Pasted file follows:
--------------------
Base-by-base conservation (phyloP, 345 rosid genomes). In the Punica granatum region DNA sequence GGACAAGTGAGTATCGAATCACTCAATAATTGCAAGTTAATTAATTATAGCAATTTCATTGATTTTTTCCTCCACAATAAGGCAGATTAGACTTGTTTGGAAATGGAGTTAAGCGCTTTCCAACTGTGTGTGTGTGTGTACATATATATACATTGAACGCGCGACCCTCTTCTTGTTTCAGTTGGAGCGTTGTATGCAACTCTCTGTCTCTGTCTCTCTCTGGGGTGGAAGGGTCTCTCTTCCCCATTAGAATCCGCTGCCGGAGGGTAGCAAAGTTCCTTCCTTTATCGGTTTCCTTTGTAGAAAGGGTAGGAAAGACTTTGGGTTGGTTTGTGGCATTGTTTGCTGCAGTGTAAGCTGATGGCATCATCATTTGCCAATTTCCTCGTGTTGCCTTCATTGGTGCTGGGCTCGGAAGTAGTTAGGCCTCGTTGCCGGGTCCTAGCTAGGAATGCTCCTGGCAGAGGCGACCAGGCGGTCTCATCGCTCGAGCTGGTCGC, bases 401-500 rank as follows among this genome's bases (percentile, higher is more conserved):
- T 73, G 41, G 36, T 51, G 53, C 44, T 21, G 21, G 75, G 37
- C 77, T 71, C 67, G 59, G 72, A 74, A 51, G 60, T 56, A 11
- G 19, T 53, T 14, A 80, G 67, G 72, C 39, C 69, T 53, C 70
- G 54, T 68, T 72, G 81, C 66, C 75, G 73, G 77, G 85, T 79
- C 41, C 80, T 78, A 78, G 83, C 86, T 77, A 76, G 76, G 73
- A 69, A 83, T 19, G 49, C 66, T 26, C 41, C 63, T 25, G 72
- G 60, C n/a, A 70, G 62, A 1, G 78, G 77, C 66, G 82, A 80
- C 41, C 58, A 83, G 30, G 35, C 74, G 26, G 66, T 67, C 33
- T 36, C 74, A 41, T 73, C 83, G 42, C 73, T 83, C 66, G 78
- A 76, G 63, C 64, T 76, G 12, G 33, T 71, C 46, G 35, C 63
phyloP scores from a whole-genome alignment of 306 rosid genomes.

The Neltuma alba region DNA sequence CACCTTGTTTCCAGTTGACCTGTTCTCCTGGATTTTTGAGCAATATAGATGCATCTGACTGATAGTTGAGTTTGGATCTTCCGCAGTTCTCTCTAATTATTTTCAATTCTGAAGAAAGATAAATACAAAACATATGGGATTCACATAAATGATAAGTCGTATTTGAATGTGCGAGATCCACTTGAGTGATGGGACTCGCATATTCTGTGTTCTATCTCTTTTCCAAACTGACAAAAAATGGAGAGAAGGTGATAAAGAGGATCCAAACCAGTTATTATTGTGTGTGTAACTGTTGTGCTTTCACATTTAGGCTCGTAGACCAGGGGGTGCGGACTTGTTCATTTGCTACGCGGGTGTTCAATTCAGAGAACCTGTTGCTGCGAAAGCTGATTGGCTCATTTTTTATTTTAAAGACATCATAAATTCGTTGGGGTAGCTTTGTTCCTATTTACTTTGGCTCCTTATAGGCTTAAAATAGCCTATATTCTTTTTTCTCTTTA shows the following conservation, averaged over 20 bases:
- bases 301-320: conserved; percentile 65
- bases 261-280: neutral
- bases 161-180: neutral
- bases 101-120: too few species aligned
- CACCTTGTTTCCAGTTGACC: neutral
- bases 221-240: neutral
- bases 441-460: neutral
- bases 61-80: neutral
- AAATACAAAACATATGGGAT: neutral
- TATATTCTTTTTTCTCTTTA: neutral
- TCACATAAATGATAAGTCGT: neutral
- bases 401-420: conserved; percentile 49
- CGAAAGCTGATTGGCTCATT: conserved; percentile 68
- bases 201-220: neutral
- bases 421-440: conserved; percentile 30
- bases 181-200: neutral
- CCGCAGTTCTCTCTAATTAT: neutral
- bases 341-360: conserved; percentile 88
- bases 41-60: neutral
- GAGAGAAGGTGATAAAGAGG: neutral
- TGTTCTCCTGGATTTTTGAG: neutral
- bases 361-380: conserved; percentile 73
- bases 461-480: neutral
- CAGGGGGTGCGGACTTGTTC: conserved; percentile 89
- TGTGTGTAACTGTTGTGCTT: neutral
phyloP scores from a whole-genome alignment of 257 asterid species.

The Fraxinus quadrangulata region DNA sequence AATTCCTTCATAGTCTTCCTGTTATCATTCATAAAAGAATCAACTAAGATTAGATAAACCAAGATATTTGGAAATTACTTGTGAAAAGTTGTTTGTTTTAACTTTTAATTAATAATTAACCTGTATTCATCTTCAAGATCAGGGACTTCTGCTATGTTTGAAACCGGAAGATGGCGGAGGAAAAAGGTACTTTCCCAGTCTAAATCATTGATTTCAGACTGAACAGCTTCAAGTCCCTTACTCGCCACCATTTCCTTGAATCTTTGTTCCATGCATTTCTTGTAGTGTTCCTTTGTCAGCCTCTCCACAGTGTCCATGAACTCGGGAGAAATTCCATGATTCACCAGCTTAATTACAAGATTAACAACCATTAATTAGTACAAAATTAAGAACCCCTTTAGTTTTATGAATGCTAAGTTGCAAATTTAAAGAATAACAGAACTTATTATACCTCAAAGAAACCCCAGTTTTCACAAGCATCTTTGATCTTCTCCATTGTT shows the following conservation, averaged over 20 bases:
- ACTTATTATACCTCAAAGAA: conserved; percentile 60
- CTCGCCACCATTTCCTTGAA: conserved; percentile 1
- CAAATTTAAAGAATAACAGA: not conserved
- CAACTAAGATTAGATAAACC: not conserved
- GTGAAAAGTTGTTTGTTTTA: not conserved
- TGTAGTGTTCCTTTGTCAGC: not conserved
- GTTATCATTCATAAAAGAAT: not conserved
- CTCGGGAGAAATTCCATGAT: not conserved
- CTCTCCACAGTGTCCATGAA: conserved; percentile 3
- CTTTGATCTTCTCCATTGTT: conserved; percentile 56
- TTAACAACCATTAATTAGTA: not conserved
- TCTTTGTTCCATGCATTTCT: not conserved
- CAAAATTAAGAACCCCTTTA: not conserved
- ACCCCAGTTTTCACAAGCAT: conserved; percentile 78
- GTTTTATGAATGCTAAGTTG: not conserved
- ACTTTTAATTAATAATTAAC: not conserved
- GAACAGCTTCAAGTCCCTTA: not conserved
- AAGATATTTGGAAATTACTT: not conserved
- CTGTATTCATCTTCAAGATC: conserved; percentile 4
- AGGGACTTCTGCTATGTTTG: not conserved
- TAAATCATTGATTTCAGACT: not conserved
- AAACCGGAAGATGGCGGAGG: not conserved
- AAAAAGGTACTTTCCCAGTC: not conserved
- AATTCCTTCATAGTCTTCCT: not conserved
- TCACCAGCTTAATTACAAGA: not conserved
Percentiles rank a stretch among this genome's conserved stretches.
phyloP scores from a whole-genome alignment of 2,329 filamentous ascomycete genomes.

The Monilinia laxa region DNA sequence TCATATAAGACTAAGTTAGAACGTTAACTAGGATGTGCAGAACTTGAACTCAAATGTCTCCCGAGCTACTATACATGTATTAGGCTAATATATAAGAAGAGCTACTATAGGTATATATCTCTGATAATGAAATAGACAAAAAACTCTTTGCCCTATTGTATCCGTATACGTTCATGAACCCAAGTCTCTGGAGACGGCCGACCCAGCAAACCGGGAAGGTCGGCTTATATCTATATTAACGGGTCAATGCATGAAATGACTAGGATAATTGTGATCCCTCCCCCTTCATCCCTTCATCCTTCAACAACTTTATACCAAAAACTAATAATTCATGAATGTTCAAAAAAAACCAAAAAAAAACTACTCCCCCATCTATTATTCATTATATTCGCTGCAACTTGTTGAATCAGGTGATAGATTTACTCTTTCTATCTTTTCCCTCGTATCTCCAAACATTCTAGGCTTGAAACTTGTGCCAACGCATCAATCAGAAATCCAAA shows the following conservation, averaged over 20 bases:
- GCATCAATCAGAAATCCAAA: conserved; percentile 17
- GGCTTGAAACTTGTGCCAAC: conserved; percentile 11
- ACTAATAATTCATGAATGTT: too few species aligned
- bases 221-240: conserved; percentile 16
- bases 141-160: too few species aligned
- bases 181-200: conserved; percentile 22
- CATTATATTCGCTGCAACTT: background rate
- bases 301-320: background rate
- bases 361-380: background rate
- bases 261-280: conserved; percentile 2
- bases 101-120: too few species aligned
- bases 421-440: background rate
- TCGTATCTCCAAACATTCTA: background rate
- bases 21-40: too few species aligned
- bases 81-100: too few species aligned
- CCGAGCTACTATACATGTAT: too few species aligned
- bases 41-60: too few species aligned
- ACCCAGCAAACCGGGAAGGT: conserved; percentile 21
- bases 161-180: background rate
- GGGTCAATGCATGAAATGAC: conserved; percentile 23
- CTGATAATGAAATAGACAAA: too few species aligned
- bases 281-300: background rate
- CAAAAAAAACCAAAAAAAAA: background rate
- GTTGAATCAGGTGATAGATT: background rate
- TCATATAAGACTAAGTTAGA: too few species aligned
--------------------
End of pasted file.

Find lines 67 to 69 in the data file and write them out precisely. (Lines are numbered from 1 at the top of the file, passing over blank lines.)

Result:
phyloP scores from a whole-genome alignment of 2,329 filamentous ascomycete genomes.

The Monilinia laxa region DNA sequence TCATATAAGACTAAGTTAGAACGTTAACTAGGATGTGCAGAACTTGAACTCAAATGTCTCCCGAGCTACTATACATGTATTAGGCTAATATATAAGAAGAGCTACTATAGGTATATATCTCTGATAATGAAATAGACAAAAAACTCTTTGCCCTATTGTATCCGTATACGTTCATGAACCCAAGTCTCTGGAGACGGCCGACCCAGCAAACCGGGAAGGTCGGCTTATATCTATATTAACGGGTCAATGCATGAAATGACTAGGATAATTGTGATCCCTCCCCCTTCATCCCTTCATCCTTCAACAACTTTATACCAAAAACTAATAATTCATGAATGTTCAAAAAAAACCAAAAAAAAACTACTCCCCCATCTATTATTCATTATATTCGCTGCAACTTGTTGAATCAGGTGATAGATTTACTCTTTCTATCTTTTCCCTCGTATCTCCAAACATTCTAGGCTTGAAACTTGTGCCAACGCATCAATCAGAAATCCAAA shows the following conservation, averaged over 20 bases:
- GCATCAATCAGAAATCCAAA: conserved; percentile 17